China's Premier Li Keqiang, center, speaks, as South Korea's President Moon Jae-in, left, and Japanese Prime Minister Shinzo…
China's Premier Li Keqiang, center, speaks, as South Korea's President Moon Jae-in, left, and Japanese Prime Minister Shinzo Abe, right, listen to him during a joint press conference after their trilateral leaders' meeting in China.

China held a three-way summit with South Korea and Japan Tuesday aimed at presenting a united front to counter North Korea's resurgent belligerence.

Premier Li Kequiang welcomed South Korean President Moon Jae-in and Japanese Prime Minister Shinzo Abe to the southwestern city of Chengdu, two days ahead of a so-called "Christmas gift" from North Korean leader Kim Jong Un.  Kim is demanding new concessions from the United States by the end of the year in exchange for restarting the stalled negotiations aimed at getting the North to abandon its nuclear program.

In his opening remarks, President Moon said the increased tensions "in no way benefits either of our countries or North Korea."

The trilateral meeting was also held amid an escalating dispute between Seoul and Tokyo over recent court rulings in South Korea ordering Japanese companies to compensate Koreans who were forced to work in Japanese plants during World War Two.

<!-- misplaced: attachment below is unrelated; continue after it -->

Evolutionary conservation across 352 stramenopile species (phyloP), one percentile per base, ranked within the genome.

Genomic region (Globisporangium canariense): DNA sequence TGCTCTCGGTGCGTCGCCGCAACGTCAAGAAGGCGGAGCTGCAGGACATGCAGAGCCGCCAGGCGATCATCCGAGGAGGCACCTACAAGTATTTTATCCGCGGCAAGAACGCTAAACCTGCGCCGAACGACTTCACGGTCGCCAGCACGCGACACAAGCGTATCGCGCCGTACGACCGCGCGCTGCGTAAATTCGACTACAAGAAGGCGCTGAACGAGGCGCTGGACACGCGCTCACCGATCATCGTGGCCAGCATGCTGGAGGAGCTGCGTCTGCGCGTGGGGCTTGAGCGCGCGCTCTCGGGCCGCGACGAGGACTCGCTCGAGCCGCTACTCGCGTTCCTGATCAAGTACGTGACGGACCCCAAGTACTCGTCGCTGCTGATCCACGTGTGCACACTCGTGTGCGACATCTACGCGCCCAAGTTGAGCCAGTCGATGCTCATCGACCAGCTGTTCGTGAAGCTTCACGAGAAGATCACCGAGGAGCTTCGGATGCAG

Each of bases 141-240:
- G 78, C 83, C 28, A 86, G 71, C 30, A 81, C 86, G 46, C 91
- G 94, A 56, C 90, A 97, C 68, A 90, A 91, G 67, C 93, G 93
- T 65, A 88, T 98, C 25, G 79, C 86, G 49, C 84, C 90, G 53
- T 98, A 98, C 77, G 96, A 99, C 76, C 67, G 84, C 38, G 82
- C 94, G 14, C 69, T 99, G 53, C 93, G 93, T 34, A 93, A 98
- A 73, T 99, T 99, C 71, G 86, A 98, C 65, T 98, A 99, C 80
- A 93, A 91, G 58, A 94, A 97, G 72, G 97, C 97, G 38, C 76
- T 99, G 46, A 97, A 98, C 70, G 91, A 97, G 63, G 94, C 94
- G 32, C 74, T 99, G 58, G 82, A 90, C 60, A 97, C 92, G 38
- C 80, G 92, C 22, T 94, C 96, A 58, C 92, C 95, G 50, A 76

Japan's Prime Minister Shinzo Abe, center, leaves after a bilateral meeting with South Korean President Moon Jae-in, at hotel on the sidelines of the trilateral leaders' meeting between China, South Korea and Japan in China.

South Koreans are still bitter over Japan's brutal military rule of the Korean peninsula that lasted from 1910 until 1945, when Japan surrendered to Allied forces to end the war.  Hundreds of thousands of Koreans were subjected to numerous atrocities during the occupation, including the so-called "comfort women" who were forced into sexual slavery in Japanese military brothels.

Tokyo says the reparations issue was resolved with a 1965 treaty that normalized bilateral relations between the nations.  Tokyo has complained that subsequent South Korean governments have not accepted further Japanese apologies and attempts to make amends.  

The dispute has spilled over into bilateral trade relations, with both nations removing each other from their so-called "white list" of nations enjoying minimal trade restrictions.